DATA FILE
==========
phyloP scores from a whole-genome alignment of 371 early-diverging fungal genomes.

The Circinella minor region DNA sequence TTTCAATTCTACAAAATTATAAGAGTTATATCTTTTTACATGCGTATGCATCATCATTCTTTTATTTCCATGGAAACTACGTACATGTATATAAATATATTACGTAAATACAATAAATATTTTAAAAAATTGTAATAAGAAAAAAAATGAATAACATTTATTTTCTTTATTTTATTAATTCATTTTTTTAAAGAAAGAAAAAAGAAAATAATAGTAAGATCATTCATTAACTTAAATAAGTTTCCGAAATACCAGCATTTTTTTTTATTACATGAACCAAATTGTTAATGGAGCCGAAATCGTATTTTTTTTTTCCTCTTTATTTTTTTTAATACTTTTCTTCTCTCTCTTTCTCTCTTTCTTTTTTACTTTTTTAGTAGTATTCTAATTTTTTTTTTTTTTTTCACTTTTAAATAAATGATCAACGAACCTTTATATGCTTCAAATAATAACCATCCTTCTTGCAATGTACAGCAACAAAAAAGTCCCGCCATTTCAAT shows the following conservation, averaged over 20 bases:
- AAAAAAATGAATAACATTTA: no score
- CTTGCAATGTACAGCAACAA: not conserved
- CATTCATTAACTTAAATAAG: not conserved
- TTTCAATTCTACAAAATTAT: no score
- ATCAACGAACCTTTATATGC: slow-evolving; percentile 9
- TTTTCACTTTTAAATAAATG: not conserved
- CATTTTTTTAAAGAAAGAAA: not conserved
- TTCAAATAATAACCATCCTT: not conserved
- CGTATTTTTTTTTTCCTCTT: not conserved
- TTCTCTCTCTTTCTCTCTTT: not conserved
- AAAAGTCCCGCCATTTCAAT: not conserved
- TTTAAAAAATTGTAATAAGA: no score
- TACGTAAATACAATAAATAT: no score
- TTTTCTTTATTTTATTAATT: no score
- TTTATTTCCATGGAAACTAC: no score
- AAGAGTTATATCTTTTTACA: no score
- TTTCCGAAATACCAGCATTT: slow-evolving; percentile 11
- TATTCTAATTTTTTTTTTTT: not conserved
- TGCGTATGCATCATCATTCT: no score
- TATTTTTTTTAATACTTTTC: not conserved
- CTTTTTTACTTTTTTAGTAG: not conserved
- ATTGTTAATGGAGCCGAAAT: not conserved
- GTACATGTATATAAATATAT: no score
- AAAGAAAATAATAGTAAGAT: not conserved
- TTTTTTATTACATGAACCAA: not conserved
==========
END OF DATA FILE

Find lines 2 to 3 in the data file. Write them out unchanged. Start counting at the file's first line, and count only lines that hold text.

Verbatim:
The Circinella minor region DNA sequence TTTCAATTCTACAAAATTATAAGAGTTATATCTTTTTACATGCGTATGCATCATCATTCTTTTATTTCCATGGAAACTACGTACATGTATATAAATATATTACGTAAATACAATAAATATTTTAAAAAATTGTAATAAGAAAAAAAATGAATAACATTTATTTTCTTTATTTTATTAATTCATTTTTTTAAAGAAAGAAAAAAGAAAATAATAGTAAGATCATTCATTAACTTAAATAAGTTTCCGAAATACCAGCATTTTTTTTTATTACATGAACCAAATTGTTAATGGAGCCGAAATCGTATTTTTTTTTTCCTCTTTATTTTTTTTAATACTTTTCTTCTCTCTCTTTCTCTCTTTCTTTTTTACTTTTTTAGTAGTATTCTAATTTTTTTTTTTTTTTTCACTTTTAAATAAATGATCAACGAACCTTTATATGCTTCAAATAATAACCATCCTTCTTGCAATGTACAGCAACAAAAAAGTCCCGCCATTTCAAT shows the following conservation, averaged over 20 bases:
- AAAAAAATGAATAACATTTA: no score